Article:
Walking DNA nanorobot could deliver a drug to a precise location in your body (Robotics/Pharmacology - 2017-09 - Kurzweil)
Caltech scientists have developed the proof-of-concept for a “cargo sorting” DNA nanorobot programmed to autonomously “walk” around a surface, pick up certain molecules, and drop them off in designated locations. Future uses could include creating programmable drugs or delivering them when a specific signal is received in the bloodstream or cells.
Pluripotent stem cells generated using a 3D-printer (Additive Manufacturing - 2017-08 - Technology.org)
Researchers from the ARC Centre of Excellence for Electromaterials Science at the University of Wollongong have 3D-printed human-induced pluripotent stem cells (iPSCs), using a custom bio-ink. This flexible 3D tissue engineering technology enables iPSCs generated from an individual’s own body to divide after printing and differentiate allowing the formation and replacement of any tissue type of the body. Once acceptable reliability is achieved, healthy tissue could be manufactured to replace or repair organs that were damaged due to injury or disease.
Toyota completes 1st in-home human support robot trial in North America (Robotics/Geriatrics - 2017-06 - The Crunch)
The robot has wheels, visual sensors, and an articulating arm appendage. It can perform simple tasks around the house like opening/closing doors and fetching water bottles. Toyota also has projects underway targeting improved mobility for users with limited or impaired capacities, including a wearable robotic leg brace, help for those with sight problems gain improved surrounding awareness, robots to help transfer patients between beds and chairs, and a device to help transfer in/out of car seats.
AI used to treat bipolar disorder in an app that could revolutionize medicine (AI/Psychiatry - 2017-06 - ScienceBlog)
David Fleck, an associate professor at the UC College of Medicine, and his co-authors used artificial intelligence called “genetic fuzzy trees” to predict how bipolar patients would respond to lithium. The best of 8 common models used in treating bipolar disorder predicted who would respond to lithium treatment with 75 percent accuracy. By comparison, the AI model was 100% accurate, and even predicted the actual reduction in manic symptoms after lithium treatment with 92% accuracy. Unlike other types of AI, fuzzy logic can describe in simple language why it made its choices. The model could help personalize medicine to individual patients, making health care both safer and more affordable. Fewer side-effects mean fewer hospital visits, less secondary medication, and better treatments.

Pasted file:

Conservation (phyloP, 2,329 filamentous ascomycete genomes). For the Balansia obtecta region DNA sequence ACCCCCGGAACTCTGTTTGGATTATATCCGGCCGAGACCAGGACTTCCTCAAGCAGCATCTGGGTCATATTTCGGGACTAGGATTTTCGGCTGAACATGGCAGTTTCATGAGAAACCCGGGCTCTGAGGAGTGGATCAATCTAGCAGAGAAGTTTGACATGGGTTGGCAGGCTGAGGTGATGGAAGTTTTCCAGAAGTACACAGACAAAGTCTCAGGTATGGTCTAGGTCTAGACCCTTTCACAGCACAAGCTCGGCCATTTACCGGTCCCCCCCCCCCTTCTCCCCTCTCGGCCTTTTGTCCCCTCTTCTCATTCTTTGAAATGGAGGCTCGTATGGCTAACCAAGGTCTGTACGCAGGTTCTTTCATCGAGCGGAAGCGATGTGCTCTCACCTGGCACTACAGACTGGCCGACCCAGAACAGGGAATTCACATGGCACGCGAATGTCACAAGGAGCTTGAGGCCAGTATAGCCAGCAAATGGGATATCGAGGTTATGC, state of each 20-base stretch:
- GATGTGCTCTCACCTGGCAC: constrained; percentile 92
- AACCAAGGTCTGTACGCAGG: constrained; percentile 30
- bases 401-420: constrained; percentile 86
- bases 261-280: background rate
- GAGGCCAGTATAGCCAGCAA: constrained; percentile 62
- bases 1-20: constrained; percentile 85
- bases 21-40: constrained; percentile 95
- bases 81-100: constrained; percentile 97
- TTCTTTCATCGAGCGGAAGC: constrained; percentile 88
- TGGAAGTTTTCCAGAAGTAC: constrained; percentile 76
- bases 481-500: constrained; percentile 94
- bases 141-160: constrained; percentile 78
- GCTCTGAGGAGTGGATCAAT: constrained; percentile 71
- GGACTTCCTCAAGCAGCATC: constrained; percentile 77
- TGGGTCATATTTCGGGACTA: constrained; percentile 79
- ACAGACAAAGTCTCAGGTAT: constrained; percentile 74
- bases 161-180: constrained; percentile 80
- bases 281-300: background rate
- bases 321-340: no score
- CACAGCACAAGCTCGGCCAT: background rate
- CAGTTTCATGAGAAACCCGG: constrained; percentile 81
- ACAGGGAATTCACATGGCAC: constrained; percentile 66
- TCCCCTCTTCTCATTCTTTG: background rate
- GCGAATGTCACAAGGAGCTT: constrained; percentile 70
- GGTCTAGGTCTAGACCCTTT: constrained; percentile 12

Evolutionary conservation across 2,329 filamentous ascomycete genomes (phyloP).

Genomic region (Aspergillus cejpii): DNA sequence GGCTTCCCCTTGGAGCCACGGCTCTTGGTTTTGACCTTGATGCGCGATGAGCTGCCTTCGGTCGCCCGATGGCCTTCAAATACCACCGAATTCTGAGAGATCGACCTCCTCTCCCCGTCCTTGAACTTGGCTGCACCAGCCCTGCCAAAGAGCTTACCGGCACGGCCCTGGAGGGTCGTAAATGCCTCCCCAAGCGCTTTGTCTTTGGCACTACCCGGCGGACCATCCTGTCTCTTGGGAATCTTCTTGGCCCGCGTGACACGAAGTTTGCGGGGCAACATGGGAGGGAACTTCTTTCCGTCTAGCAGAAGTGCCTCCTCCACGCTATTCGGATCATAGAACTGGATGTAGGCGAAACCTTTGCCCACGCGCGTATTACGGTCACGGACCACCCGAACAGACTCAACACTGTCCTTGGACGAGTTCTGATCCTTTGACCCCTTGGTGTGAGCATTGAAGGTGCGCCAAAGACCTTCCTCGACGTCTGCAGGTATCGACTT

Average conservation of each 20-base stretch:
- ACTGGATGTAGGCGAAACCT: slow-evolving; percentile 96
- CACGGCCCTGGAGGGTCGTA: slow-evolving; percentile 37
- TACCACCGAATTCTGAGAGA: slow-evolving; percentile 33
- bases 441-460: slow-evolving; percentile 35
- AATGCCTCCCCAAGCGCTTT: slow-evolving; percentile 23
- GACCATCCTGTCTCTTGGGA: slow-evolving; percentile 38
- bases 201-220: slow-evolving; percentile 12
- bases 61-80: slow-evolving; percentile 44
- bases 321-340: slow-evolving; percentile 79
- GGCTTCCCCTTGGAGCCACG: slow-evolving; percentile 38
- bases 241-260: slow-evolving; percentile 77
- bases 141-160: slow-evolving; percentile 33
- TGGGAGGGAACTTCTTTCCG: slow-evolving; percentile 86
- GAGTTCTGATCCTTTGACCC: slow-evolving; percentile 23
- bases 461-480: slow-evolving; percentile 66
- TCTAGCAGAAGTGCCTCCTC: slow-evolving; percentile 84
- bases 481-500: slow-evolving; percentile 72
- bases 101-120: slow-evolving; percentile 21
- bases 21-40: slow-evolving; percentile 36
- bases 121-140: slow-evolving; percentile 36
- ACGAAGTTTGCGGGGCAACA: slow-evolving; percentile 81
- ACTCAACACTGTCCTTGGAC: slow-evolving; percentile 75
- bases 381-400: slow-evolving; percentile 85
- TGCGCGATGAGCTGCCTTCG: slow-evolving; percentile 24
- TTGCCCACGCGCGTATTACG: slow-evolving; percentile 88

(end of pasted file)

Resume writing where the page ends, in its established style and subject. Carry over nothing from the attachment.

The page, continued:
New 3D-printing method may allow for fast, low-cost, more-flexible medical implants (Additive Manufacturing/Implants - 2017-05 - Kurzweil)
University of Florida (UF) researchers have developed a method for 3D-printing soft-silicone medical implants that are stronger, quicker, less expensive, more flexible, and more comfortable than the implants currently available. Create a customized part for an individual patient using the current molding technology is very expensive and take days or weeks. The 3D printing method cuts that time to hours, potentially saving lives.
First use of surgical robot inside the human eye (Robotics/Opthamology - 2017-05 - NewsWise)
Surgeons successfully used a remote-controlled robotic system operating inside the human eye, paving the way for robotic assistance in clinical treatments requiring extreme precision and stability, e.g. Controlled delivery of gene therapy & stem cells.
New drill reduces complex cranial surgery from 2 hours to 150 seconds (Robotics/Surgery - 2017-05 - Neurosurgical Focus)
Researchers at the University of Utah have developed a computer-driven automated drill, similar to those used to machine auto parts, that produces fast, clean and safe cuts, reducing the time the wound is open and the patient is anesthetized, thereby decreasing the incidence of infection, human error, and surgical cost. The new machine can make one type of complex cranial surgery 50 times faster than standard procedures.
Deep-learning neural network accurately forecasts onset of Alzheimer’s (AI/Alzheimer's - 2017-04 - MIT Technology Review)
South Korean researchers have developed a deep-learning neural network that can identify, with 81% accuracy, those likely to be diagnosed with Alzheimer’s in the next three years. The evidence continues to suggest that deep-learning machines can spot complex conditions earlier and more accurately than humans.
Machine learning algorithm beats ACC-AHA heart-attack risk guidelines by 7.6% (AI/Cardiology - 2017-04 - Engadget)
A team of researchers from the UK University of Nottingham has developed a machine-learning algorithm that can predict your likelihood of having a heart attack or stroke better than a doctor, using ACC/AHA guidelines. The neural network algorithm beat the guidelines by 7.6% while raising 1.6% fewer false alarms.
Robots adapt to human unpredictability (Robotics/Geriatrics - 2017-04 - Technology.org)